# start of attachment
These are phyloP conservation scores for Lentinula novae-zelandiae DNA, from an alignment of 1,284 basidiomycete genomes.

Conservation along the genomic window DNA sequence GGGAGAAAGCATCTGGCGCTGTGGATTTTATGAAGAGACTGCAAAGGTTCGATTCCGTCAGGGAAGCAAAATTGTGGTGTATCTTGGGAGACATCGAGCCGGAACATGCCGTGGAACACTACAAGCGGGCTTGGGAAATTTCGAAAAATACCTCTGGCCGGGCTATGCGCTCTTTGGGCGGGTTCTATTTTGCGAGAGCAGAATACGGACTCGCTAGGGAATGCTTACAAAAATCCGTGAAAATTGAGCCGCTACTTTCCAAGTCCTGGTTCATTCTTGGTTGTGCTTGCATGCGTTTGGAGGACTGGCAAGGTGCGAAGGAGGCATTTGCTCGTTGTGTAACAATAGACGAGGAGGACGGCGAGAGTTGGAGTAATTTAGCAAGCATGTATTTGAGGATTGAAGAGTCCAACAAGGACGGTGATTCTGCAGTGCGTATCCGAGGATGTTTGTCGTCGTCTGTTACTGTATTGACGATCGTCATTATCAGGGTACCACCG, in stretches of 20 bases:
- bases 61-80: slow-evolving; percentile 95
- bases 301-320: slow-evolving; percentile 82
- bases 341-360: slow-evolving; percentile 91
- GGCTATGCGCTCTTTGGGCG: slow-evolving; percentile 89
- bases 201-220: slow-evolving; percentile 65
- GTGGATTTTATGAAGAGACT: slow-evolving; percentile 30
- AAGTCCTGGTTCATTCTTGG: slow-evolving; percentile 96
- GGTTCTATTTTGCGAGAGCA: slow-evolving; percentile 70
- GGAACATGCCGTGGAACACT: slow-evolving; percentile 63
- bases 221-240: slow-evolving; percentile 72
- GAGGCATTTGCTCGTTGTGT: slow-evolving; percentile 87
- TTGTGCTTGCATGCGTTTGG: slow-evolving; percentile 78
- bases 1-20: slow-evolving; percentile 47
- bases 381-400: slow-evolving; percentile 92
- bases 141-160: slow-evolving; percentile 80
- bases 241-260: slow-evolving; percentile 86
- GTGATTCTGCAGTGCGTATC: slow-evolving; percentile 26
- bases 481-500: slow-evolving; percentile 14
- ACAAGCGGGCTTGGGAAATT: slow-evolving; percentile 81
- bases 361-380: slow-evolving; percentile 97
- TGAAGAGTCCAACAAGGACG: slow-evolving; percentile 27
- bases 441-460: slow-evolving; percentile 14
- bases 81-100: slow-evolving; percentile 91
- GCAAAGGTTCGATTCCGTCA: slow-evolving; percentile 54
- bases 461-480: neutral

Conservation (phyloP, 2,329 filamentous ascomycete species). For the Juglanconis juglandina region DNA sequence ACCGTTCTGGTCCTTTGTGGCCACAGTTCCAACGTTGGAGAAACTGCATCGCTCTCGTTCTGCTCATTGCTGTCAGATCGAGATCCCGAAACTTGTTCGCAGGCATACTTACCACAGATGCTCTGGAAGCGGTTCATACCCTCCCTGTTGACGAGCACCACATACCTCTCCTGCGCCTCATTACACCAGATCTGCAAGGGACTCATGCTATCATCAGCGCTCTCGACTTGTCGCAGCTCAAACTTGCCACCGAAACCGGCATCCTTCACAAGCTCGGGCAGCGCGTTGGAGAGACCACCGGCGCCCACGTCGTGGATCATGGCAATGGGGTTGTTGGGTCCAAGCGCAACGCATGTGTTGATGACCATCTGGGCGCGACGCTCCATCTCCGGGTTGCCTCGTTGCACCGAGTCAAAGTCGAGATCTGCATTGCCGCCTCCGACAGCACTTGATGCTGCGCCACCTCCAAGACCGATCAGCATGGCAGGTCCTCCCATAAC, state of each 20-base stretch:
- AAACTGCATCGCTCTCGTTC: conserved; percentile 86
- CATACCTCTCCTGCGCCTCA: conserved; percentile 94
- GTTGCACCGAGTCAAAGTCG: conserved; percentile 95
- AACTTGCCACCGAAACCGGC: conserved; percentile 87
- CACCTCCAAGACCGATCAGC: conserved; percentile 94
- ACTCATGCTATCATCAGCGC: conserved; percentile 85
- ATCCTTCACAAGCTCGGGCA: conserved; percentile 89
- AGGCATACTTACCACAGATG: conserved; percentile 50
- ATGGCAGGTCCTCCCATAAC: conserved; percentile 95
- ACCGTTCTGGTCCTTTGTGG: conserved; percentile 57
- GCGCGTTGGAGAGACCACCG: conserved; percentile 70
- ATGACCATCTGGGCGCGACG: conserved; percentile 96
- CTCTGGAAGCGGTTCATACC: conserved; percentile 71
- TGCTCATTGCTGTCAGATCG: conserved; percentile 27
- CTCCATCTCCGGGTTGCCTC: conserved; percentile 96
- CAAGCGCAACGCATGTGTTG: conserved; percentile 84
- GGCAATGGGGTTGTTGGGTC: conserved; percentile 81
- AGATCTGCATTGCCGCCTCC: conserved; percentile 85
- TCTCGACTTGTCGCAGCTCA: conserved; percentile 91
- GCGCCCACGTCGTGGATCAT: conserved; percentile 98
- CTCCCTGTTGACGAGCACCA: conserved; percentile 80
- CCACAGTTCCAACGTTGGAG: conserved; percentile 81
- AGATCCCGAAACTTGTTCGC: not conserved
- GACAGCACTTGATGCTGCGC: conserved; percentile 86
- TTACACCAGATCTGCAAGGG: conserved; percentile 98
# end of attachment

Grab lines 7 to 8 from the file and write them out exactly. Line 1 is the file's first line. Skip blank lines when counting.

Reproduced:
- bases 201-220: slow-evolving; percentile 65
- GTGGATTTTATGAAGAGACT: slow-evolving; percentile 30